The Sardo-Modicana Cattle Breed 0 Commentaires
The resinous scent of the Mediterranean scrub permeates the pastures’ air of Montiferru (Oristano), while in the meadows among the black lava stones of the dry stone walls, the colour of the dark blond, or maroon or auburn mantles of the Sardinian Modican cows stands out. They are living in rustic freedom outdoors, among the myrtle and wild chamomiles, all year round, both summer and winter, day and night, because on Montiferru, 157 Km away and two hours car drive from Gabbiano Azzurro Hotel & Suites, the air is good and oats and wild clover grow on the meadows.
To improve the size and strength of the working oxen of the original Sardinian cattle population, the Modicana of Sicily was identified as the crossing breed that would have solved the problem. Born at the end of the nineteenth century, being the result of the "marriage" between Sicily and Sardinia by crossing local animals of the Podolic stock and bulls of Modicana, the Sardinian-Modican breed is one of the cattle with the tastiest meat in the whole Mediterranean Area.
When there was no more demand for working oxen, as a result of agricultural mechanization, an economically valid purpose had to be found for the Modicana breed, whose main task no longer had any possible application. The breed was then raised for butchery, with an excellent meat that deserved to be a Slow Food Presidium.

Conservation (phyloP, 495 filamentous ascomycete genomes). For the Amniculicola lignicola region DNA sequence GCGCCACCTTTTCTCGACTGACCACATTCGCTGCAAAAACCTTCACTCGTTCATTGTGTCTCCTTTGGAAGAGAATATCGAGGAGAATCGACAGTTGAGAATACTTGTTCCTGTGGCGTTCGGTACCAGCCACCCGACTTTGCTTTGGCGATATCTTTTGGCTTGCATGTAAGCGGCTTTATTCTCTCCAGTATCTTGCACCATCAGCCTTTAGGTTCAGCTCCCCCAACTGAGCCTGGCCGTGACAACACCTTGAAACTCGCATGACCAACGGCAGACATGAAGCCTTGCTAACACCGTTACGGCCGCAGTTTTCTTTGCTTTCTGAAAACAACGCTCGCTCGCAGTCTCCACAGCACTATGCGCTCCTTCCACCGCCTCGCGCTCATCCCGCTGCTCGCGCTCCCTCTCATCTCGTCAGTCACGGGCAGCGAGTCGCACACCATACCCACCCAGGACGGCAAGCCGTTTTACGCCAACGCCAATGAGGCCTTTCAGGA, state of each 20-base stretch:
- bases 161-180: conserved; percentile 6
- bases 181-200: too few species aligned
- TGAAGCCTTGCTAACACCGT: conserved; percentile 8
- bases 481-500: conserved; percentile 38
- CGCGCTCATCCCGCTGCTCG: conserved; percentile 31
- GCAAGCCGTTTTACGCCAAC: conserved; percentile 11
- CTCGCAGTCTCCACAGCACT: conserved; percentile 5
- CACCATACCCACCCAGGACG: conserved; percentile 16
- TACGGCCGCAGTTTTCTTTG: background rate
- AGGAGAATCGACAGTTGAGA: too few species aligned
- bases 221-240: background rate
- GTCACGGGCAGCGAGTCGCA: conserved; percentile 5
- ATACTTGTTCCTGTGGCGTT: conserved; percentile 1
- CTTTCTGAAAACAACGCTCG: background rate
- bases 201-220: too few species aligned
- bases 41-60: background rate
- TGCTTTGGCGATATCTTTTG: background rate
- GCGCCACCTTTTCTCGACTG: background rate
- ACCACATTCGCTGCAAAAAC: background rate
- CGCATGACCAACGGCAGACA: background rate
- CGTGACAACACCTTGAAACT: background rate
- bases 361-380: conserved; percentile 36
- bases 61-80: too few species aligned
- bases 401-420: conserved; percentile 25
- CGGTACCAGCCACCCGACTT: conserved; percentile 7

There are about only 3000 animals left, despite the high quality and absolute wholesomeness of the meat. In Montiferru the Sardo Modicana is cooked boiled (petza in brou), scented with thyme, oregano, mint, fennel, or roasted (petza arrustida) on a skewer placed next to the fire. Two other classic preparations are stew (ghisadu) and meatballs (bombas) fried or in broth, as a classic first course on holidays occasions.
The Slow Food Presidium, to enhance this extraordinary breed, has made an important path. Today the Sardinian-Modicana breed is well known and appreciated. The Presidium regulation provides that the calves are suckled by their mother until weaning after which they feed on pasture herbs. Before being butchered, the animals are fed in stables for about two months, excluding fodder stored with silage, animal feed and compounded with GMOs, to ensure "good, clean and fair" meat. The vivid colour of the meat is beautiful to look at. Aged for a minimum of 20 to 40 days, it is tender, lean and savoury; connoisseurs enjoy it without salt. It can only be bought within the borders of the island, in the many national fairs and events where it is presented to devotees.
“[…] the meatballs … filled my professionist carnivorous mouth with a thick, warm, spicy, juicy wave of masticatory pleasure… my taste buds, already subjugated by the virile rigor of the meat…”
Written by Daniela Toti